This is chapter 20 of "Global Catastrophic Risks". The chapter was written by Ali Nouri and Christopher F. Chyba.

We've made a few small formatting changes to make the text easier to follow.


Biotechnological power is increasing exponentially, reminiscent of the increase in computing power since the invention of electronic computers. The co-founder of Intel Corporation, Gordon Moore, pointed out in 1965 that the number of transistors per computer chip - a measure of how much computation can be done in a given volume - has doubled roughly every 18 months (Moore, 1965). This exponential increase in computing power, now called 'Moore's Law', has continued to hold in the decades since then (Lundstrom, 2003) and is the reason that individuals now have more computing power available in their personal computers than that was available only to the most advanced nations only decades ago. 

Although biotechnology's exponential lift off began decades after that of computing, its rate of increase, as measured, for example, by the time needed to synthesize a given DNA sequence, is as fast or faster than that of Moore's Law (Carlson, 2003). Just as Moore's Law led to a world of personal computing and home appliance microprocessors, so biotechnological innovation is moving us into a world where the synthesis of DNA, as well as other biological manipulations, will be increasingly available to small groups of technically competent and even individual users.

There is already a list of well-known experiments - and many others that have received less public attention - that illustrates the potential dangers intrinsic to modern biological research and development. We review several examples of these in some detail below, including:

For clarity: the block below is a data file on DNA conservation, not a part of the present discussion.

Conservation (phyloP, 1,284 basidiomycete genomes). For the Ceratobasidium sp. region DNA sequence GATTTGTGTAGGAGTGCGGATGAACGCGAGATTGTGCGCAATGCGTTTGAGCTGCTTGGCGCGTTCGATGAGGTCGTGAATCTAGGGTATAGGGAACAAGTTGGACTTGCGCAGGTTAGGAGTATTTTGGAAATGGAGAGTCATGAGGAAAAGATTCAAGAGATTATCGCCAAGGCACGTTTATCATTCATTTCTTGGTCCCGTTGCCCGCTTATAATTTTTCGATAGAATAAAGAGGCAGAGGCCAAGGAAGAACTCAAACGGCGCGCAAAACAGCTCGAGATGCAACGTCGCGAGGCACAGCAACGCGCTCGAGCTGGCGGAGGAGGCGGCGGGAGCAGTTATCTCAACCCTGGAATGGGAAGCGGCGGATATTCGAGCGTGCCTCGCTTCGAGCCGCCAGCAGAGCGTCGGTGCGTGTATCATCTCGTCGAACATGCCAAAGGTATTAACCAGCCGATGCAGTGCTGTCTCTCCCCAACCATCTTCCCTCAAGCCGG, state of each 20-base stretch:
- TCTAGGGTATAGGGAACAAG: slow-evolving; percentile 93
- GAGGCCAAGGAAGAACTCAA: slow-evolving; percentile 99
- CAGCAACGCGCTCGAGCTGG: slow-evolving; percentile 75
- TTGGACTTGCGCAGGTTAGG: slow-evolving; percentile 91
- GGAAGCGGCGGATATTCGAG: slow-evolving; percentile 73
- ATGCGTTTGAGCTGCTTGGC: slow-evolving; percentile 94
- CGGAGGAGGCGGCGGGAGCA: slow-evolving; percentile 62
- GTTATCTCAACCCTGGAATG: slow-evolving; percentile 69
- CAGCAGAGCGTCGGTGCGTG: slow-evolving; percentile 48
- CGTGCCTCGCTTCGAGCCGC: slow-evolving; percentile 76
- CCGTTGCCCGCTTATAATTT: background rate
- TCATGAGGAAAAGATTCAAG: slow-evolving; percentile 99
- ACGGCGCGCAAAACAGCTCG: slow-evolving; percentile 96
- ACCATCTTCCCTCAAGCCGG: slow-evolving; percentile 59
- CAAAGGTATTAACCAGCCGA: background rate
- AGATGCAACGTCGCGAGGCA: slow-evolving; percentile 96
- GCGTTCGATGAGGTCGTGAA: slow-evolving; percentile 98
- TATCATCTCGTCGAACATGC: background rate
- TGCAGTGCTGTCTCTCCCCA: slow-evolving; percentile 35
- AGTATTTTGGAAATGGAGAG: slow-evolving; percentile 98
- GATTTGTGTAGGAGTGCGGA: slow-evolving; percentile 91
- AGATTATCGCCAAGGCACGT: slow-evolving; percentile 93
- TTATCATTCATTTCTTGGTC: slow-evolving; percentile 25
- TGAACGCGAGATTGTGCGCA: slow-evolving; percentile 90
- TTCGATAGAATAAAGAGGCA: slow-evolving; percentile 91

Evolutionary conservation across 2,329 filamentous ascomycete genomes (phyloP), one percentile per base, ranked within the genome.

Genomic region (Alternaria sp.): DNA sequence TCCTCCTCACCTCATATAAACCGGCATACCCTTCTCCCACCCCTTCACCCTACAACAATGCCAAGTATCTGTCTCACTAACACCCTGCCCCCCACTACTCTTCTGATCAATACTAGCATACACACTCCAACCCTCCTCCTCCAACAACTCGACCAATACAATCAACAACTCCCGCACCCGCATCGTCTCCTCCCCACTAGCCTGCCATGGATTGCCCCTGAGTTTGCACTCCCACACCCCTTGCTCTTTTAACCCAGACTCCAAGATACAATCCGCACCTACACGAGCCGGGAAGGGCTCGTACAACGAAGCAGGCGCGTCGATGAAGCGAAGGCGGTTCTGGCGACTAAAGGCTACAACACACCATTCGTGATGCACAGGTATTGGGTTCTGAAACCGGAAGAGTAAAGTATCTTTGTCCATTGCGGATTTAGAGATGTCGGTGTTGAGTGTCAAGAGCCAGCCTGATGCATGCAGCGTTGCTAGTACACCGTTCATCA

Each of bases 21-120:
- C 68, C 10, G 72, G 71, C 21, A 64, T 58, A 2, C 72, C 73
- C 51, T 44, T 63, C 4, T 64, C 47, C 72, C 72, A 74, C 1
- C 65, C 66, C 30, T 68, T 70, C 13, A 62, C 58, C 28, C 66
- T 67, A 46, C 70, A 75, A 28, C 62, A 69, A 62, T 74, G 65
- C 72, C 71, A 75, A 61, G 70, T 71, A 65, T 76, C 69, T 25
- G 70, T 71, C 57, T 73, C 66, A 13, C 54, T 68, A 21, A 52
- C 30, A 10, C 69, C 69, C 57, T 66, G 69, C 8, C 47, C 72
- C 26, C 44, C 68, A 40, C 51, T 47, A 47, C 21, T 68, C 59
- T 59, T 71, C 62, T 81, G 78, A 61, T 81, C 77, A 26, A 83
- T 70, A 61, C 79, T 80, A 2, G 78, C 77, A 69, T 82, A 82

• Genetic manipulations that have rendered certain viruses far more deadly to their animal hosts (Jackson et al., 2001).
  • The synthesis of polio virus from readily purchased chemical supplies (Cello et al., 2002) - so that even if the World Health Organization (WHO) succeeds in its important task for eradicating polio worldwide, the virus can be reconstituted in laboratories around the world.
  • The reduction in the time needed to synthesize a virus genome comparable in size to the polio virus from years to weeks.
  • The laboratory re-synthesis of the 1918 human influenza virus that killed tens of millions of people worldwide (Tumpey et al., 2005).
  • The discovery of 'RNA interference', which allows researchers to turn off certain genes in humans or other organisms (Sen et al., 2006).
  • And the new field of 'synthetic biology', whose goal is to allow practitioners
    to fabricate small 'biological devices' and ultimately new types of microbes
    (Fu, 2006).

The increase in biological power illustrated by these experiments, and the global spread of their underlying technologies, is predicted to lead to breathtaking advances in medicine, food security, and other areas crucial to human health and economic development. For example, the manipulation of biological systems is a powerful tool that allows controlled analysis of the function - and therefore vulnerabilities of and potential defences against - disease organisms. However, this power also brings with it the potential for misuse (NRC, 2006). It remains unclear how civilization can ensure that it reaps the benefits of biotechnology while protecting itself from the worst misuse. 

Because of the rapid spread of technology, this problem is an intrinsically international one. However, there are currently no good models from Cold War arms control or non-proliferation diplomacy that are suited to regulating this uniquely powerful and accessible technology (Chyba and Greninger, 2004). There are at least two severe challenges to any regulatory scheme (Chyba, 2006). The first is the mismatch between the rapid pace of biotechnological advances and the comparative sluggishness of multilateral negotiation and regime building. The second is the questionable utility of large-scale monitoring and inspections strategies to an increasingly widespread, small-scale technology.